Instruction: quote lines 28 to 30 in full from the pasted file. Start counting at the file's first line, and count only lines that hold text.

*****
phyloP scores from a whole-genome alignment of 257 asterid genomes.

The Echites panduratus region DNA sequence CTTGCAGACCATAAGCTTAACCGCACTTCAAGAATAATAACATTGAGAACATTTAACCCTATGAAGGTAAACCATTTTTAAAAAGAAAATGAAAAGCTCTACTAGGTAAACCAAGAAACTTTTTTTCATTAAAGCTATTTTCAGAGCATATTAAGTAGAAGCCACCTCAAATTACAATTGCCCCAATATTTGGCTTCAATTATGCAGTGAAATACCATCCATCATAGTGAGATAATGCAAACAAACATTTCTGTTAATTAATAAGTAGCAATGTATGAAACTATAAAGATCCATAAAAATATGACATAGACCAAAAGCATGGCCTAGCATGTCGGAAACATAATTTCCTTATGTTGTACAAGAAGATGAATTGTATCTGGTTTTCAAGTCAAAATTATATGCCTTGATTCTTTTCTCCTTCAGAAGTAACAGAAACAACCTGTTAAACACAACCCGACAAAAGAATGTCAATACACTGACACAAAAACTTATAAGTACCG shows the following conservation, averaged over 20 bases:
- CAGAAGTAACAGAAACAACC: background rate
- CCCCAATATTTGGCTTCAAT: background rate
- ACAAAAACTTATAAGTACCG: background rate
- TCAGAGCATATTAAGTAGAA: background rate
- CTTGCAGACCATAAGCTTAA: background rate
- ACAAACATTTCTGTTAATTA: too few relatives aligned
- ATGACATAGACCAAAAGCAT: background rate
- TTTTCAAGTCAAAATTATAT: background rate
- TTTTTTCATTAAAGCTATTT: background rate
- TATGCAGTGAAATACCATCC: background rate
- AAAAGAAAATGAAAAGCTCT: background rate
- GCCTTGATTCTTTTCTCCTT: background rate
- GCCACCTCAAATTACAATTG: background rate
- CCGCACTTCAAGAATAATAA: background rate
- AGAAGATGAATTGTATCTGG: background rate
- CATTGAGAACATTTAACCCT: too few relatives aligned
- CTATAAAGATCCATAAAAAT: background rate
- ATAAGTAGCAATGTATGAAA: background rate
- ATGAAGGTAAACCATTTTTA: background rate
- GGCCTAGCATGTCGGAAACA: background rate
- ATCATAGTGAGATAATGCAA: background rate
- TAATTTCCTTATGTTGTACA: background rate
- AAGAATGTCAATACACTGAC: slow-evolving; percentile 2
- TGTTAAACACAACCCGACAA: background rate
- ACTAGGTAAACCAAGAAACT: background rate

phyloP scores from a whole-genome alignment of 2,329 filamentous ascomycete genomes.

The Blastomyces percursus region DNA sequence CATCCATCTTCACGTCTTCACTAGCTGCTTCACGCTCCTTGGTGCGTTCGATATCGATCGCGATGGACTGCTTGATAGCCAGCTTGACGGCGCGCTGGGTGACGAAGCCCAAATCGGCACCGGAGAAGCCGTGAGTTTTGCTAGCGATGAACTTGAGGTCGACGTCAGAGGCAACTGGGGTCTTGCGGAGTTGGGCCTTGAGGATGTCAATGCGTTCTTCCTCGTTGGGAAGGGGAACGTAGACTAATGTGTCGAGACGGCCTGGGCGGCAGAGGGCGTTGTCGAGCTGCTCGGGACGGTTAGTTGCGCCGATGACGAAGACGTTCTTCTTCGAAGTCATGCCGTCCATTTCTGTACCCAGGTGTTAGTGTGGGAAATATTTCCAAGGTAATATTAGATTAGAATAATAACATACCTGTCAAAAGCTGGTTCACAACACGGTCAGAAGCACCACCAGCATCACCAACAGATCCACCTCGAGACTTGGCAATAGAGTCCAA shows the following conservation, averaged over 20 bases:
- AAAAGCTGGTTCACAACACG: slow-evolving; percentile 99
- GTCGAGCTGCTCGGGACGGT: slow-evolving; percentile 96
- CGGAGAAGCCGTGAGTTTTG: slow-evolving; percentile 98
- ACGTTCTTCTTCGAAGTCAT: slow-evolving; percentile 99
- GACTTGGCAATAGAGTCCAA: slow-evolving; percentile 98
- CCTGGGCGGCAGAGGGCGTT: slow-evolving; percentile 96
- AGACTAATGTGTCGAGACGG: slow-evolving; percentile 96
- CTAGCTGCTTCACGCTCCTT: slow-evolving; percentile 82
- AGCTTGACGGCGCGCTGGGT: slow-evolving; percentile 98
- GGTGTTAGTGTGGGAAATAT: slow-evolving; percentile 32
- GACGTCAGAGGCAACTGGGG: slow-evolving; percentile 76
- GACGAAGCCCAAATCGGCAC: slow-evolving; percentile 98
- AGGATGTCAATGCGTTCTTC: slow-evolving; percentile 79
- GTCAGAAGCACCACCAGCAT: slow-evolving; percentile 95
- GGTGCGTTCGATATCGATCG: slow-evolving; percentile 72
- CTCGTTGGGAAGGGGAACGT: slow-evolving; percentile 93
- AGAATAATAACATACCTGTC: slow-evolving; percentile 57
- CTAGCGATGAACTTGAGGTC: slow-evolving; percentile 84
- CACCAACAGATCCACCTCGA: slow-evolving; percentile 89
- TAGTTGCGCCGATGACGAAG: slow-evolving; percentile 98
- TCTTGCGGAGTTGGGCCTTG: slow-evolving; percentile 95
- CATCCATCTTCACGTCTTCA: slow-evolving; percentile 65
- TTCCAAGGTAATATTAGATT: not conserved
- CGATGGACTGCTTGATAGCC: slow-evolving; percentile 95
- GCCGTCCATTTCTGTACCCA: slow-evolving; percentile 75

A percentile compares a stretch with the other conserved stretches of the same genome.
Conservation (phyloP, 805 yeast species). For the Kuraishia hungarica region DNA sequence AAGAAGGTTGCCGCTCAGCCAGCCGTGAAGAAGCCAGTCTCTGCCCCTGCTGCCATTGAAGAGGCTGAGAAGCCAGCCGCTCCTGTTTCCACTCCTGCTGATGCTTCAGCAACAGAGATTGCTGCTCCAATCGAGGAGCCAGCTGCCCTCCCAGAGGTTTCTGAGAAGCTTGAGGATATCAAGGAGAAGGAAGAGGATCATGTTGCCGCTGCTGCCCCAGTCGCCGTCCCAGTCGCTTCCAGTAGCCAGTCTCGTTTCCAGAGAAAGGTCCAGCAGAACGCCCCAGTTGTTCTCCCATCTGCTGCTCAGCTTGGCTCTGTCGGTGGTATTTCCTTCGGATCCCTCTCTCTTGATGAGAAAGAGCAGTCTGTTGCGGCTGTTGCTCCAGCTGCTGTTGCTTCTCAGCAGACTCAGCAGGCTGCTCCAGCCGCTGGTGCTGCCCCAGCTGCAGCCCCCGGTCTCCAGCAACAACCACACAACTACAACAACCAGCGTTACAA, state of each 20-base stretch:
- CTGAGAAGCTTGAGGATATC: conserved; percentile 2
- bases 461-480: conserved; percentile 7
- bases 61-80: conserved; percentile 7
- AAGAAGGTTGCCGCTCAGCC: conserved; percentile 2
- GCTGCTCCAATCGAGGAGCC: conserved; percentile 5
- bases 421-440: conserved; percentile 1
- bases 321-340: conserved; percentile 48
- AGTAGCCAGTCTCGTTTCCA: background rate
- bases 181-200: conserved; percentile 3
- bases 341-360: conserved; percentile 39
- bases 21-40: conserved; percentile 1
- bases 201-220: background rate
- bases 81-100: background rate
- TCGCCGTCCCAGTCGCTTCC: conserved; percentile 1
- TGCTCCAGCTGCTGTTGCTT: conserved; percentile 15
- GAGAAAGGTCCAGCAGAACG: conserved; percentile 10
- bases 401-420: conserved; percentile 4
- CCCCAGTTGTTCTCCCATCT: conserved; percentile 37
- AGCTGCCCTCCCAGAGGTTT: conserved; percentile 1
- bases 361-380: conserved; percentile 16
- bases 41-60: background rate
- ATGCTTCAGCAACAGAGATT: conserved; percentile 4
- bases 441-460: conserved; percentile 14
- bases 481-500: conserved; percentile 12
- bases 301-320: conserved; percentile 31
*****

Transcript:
phyloP scores from a whole-genome alignment of 2,329 filamentous ascomycete genomes.

The Blastomyces percursus region DNA sequence CATCCATCTTCACGTCTTCACTAGCTGCTTCACGCTCCTTGGTGCGTTCGATATCGATCGCGATGGACTGCTTGATAGCCAGCTTGACGGCGCGCTGGGTGACGAAGCCCAAATCGGCACCGGAGAAGCCGTGAGTTTTGCTAGCGATGAACTTGAGGTCGACGTCAGAGGCAACTGGGGTCTTGCGGAGTTGGGCCTTGAGGATGTCAATGCGTTCTTCCTCGTTGGGAAGGGGAACGTAGACTAATGTGTCGAGACGGCCTGGGCGGCAGAGGGCGTTGTCGAGCTGCTCGGGACGGTTAGTTGCGCCGATGACGAAGACGTTCTTCTTCGAAGTCATGCCGTCCATTTCTGTACCCAGGTGTTAGTGTGGGAAATATTTCCAAGGTAATATTAGATTAGAATAATAACATACCTGTCAAAAGCTGGTTCACAACACGGTCAGAAGCACCACCAGCATCACCAACAGATCCACCTCGAGACTTGGCAATAGAGTCCAA shows the following conservation, averaged over 20 bases:
- AAAAGCTGGTTCACAACACG: slow-evolving; percentile 99